(4) Figures are rounded to the nearest five.
(5) Provisional figures.
Damian Green: To ask the Secretary of State for the Home Department how many immigration officers are assigned to work in prisons on duties related to the deportation of foreign national prisoners; and in which prisons they work. 
Mr. Woolas [holding answer 3 November 2008]: There are currently 24 dedicated immigration officers (plus six assistant immigration officers) who work in prisons throughout the UK on duties related to the deportation of foreign national prisoners. Their work is supplemented by staff from local enforcement offices when required. In addition, there are seven immigration officers who are embedded in Canterbury and Bullwood Hall prisons.
The UK Border Agency (UKBA), working closely with the National Offender Management Service (NOMS), is planning to increase the number of immigration officers embedded in prisons during the next six months.
Mr. Alan Campbell: The Government announced earlier this year, as part of the draft legislative programme for 2008-09, that we would introduce new measures on the seizure and recovery of criminal assets. That remains our firm intention. Legislation will be introduced as parliamentary time permits.
Jacqui Smith: The UK Border Agency was not formed in the financial year to which the question relates, therefore cannot provide the required information. I refer the hon. and learned Member to the answer given by my right hon. Friend the Financial Secretary to the Treasury (Mr. Timms) on 15 October 2008, Official Report, column 1311W.
Jo Swinson: To ask the Secretary of State for the Home Department how many and what proportion of families held at Dungavel Detention Centre will be included in the pilot scheme to relocate those held at Dungavel to housing outside the centre. 
Mr. Woolas [holding answer 3 November 2008]: The UK Border Agency is working with Glasgow city council, the Scottish Refugee Council, the Scottish Executive and other partners to develop an alternative to detention pilot for families in Scotland. The pilot has not yet started but the planning process is at an advanced stage and engagement with the wider external stakeholders community is currently taking place. The pilot will build up over time to allow us to learn and explore alternatives to detention and, I hope, therefore reduce the need for the enforced removals and detention of families by assisting them to make arrangements for voluntary departure. It is intended that the pilot will be up and running in early 2009.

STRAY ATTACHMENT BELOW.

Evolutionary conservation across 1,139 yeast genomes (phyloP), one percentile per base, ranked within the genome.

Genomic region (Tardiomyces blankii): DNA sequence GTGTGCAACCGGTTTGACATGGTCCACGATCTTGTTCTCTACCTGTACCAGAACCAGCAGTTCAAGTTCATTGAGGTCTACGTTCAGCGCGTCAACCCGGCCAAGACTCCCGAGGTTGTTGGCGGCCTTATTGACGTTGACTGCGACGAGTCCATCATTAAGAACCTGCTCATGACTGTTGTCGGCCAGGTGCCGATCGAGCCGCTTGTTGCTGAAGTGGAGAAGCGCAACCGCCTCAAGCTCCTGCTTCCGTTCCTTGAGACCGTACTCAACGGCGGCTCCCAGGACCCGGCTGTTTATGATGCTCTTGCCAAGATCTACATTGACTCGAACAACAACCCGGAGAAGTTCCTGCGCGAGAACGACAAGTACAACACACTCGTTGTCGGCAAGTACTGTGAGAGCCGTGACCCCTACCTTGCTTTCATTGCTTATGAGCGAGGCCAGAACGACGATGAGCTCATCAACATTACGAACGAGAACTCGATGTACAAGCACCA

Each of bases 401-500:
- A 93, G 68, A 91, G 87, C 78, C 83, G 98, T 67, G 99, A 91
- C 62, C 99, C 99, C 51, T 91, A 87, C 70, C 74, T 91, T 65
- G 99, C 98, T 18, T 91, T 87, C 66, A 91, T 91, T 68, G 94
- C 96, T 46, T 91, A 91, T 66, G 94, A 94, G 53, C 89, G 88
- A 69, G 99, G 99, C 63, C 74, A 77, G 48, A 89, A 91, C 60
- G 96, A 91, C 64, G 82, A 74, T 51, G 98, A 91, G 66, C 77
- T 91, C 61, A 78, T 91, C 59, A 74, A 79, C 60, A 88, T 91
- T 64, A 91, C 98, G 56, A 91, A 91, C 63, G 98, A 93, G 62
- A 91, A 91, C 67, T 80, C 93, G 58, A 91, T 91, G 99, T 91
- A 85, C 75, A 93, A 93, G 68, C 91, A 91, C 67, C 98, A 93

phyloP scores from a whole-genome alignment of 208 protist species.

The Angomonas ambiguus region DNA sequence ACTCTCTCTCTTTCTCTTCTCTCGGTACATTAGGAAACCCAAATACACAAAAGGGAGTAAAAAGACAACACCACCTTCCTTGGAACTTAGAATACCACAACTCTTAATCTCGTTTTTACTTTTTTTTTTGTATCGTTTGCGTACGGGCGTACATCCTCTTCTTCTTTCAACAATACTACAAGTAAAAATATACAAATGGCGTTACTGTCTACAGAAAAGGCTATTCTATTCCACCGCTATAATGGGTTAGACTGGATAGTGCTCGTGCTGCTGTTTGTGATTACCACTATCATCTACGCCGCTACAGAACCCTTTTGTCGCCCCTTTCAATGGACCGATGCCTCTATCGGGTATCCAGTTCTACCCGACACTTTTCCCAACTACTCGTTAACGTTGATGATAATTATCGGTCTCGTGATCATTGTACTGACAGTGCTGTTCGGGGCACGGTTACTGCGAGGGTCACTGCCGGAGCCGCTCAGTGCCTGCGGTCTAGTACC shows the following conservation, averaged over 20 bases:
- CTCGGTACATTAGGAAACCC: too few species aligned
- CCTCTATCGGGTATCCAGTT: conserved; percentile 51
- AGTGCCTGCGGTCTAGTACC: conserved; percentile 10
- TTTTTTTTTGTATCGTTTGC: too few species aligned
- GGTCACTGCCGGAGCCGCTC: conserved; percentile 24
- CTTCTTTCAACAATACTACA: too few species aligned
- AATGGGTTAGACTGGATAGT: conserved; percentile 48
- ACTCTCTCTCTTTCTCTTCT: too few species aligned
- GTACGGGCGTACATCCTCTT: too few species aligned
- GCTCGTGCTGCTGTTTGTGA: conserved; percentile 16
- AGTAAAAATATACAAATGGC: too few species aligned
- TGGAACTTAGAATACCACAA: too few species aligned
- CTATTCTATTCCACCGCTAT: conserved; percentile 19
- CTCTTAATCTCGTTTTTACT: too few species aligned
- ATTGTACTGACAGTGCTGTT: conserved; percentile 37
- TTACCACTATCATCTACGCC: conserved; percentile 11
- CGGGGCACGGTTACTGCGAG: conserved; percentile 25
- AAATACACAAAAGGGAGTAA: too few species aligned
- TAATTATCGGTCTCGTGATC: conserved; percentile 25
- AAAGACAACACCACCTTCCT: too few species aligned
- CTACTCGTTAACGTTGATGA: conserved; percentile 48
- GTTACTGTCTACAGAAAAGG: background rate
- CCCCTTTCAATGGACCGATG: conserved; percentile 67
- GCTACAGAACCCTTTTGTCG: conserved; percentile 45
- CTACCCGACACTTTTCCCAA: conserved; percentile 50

Not all families will go through the pilot. But if it is successful in that more families that are here illegally leave the UK without the need to detain them, the Government will consider expanding the pilot further.
For families that are here illegally and refuse to consider the current options for leaving the UK under their own steam we have no option but to retain the ability to enforce their departure if they choose to defy our laws and the decisions of our independent courts.
Mr. Weir: To ask the Secretary of State for the Home Department whether mechanisms are in place to monitor the extent to which her Departments (a) internal and (b) external (i) correspondence and (ii) distribution of publications is carried out electronically. 
Mr. Woolas: All correspondence requiring a ministerial reply, as well as letters and emails from the public addressed to Ministers or to the Home Office and requiring an official reply, is tracked and managed on the Departments correspondence tracking system. That system is not however used to track and manage any other correspondence, including commercial or casework related correspondence, correspondence between Government Departments, and letters addressed to individual members of staff by name. No mechanisms exist to monitor the extent to which all external and internal correspondence is carried out electronically.
Pete Wishart: To ask the Secretary of State for the Home Department what discussions she has had with the Secretary of State for Scotland on pension changes for the (a) police and (b) fire and rescue services.